Crossing the boundaries of knowledge: historical geographies of mobility, circulation, and transculturalism

Call for Papers – International Conference of Historical Geographers

Warsaw, 15-20 July 2018

Crossing the boundaries of knowledge: historical geographies of mobility, circulation, and transculturalism

A considerable part of the geographical tradition has been constructed around national schools of thought, academic institutions, and intellectual discourses. A prominent line of research in the histories of geography thus addresses the institutionalisation and nature of these ‘national geographies’, focusing on the 19th and 20th centuries. Even contemporary geographical scholarship is organised in mostly nationally-orientated associations and evolves around networks shaped by linguistic and cultural affinity. Drawing upon recent research on the mobilities of knowledge and the geographies of internationalism, this session explores practices that have transgressed the multiple boundaries of knowledge and technologies through mobilities, encounters and exchanges, translations, and various forms of transculturalism in order to understand how these have shaped the construction, circulation, reception, and use of geographical knowledge over the past centuries.

Many studies have addressed the importance of multilingualism and the practice of crossing national and linguistic borders for early definitions of ‘modern’ geography, for instance in the case of Alexander von Humboldt. The constitutive nature of an international and multilingual dimension has also begun to be reconstructed for the intellectual circuit of the anarchist geographers Elisée Reclus, Pyotr Kropotkin, and Lev Mechnikov. Far less is known about the wider mobilities and networks of individuals producing, translating, and transforming geographical knowledges from the analytical perspective of formal academic infrastructures, such as different disciplines, institutions, publications, and events, and how the international and interdisciplinary exchanges these facilitated contributed to the formation and change of knowledge centres and their networks; transcultural experiences and epistemic communities; as well as geographical and other knowledges and imaginations within and beyond the academy.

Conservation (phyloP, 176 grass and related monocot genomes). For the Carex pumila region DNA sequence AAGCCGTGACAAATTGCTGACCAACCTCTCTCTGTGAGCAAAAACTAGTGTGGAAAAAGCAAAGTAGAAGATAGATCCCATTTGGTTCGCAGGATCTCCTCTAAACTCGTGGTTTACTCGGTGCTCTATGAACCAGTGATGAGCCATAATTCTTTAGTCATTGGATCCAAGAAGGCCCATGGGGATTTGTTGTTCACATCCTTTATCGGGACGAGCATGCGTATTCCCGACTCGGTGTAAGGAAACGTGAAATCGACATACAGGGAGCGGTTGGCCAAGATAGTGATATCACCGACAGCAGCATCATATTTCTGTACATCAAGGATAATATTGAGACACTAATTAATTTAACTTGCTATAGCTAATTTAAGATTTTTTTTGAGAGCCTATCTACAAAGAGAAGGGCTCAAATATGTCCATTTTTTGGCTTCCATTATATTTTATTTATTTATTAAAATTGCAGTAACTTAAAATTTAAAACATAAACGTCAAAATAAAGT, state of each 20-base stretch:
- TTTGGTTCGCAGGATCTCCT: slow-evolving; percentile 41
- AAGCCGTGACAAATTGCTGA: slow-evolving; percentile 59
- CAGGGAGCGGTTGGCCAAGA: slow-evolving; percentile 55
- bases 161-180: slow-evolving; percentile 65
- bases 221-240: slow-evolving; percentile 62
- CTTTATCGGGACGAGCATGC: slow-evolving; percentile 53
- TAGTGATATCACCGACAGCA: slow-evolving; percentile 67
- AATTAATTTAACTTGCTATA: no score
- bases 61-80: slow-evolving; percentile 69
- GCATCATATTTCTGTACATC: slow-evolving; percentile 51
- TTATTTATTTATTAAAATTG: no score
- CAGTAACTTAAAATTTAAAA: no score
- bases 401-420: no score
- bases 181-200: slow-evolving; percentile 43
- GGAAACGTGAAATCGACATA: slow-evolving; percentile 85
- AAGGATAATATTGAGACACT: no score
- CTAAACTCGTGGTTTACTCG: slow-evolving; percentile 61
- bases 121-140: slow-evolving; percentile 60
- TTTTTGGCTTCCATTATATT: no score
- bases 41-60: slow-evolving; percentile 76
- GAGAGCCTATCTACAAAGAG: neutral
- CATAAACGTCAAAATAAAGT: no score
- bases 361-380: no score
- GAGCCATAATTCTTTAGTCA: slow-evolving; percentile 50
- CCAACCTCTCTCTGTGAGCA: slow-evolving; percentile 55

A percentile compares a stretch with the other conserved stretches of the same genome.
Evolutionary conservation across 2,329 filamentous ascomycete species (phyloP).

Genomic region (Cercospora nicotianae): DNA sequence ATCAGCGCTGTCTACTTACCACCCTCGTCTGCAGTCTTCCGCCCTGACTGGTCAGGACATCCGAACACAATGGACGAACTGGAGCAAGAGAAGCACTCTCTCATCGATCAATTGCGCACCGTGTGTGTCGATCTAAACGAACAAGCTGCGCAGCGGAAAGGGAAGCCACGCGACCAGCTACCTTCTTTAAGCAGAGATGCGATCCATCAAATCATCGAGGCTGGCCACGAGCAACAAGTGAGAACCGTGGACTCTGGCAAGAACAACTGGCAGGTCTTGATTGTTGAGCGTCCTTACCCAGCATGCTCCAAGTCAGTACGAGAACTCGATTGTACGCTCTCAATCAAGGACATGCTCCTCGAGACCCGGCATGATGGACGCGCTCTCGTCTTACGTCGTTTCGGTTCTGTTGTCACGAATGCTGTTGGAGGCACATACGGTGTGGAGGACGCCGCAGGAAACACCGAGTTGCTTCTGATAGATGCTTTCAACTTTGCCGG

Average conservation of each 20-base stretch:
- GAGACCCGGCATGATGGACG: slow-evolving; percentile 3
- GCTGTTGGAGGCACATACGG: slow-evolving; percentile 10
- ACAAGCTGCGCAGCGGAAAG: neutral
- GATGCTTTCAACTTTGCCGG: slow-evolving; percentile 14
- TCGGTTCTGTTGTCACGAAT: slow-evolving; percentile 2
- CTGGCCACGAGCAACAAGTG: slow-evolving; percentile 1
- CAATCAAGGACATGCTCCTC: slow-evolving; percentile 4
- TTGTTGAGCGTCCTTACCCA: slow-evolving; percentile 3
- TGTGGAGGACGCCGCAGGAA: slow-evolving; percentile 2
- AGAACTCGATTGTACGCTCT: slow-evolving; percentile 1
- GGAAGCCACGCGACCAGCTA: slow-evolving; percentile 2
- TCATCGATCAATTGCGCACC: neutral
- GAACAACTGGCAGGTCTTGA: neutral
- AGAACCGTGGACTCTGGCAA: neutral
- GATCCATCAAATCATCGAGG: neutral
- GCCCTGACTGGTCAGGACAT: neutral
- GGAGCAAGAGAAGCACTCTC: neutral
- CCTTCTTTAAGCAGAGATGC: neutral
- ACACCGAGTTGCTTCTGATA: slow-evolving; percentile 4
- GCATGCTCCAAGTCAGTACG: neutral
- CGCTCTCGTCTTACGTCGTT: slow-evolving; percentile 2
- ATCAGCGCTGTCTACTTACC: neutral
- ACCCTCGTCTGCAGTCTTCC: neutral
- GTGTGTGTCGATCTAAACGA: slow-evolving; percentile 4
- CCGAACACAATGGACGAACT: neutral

We are particularly interested in studies examining how knowledges crossed national, cultural, linguistic, and even disciplinary boundaries, and what kind of empowerments, challenges, and impacts emerged from this for those beings, matters, and meanings involved. To this end, we welcome especially (but not exclusively) contributions on:

  • Historical geographies of transnational practices in intellectual history
  • Biographical and bibliographical approaches to geographers whose work was characterised by international, transnational, or multilingual approaches
  • Historical geographies of academic and scholarly mobilities
  • The experience of exile in the production of geographical knowledge
  • Historical geographies of social and cultural difference, including language, cultural practices, gender, and race
  • Transculturation in mapping, e.g. the inclusion of indigenous knowledge
  • Historical geographies of reception and translation, both linguistic and cultural, questioning the concept of ‘true translation’
  • Geography and multilingualism
  • Historical geographies of the international circulation of books and printed journals
  • Geography and transculturalism
  • Historical geographies of internationalism
  • Historical geographies of mobile knowledges and technologies

Please send an abstract of 200-250 words (for a paper of c. 15-20 minutes) to and by Friday, 29 September 2017. For more details on the International Conference of Historical Geographers in Warsaw from 15-20 July 2018, see


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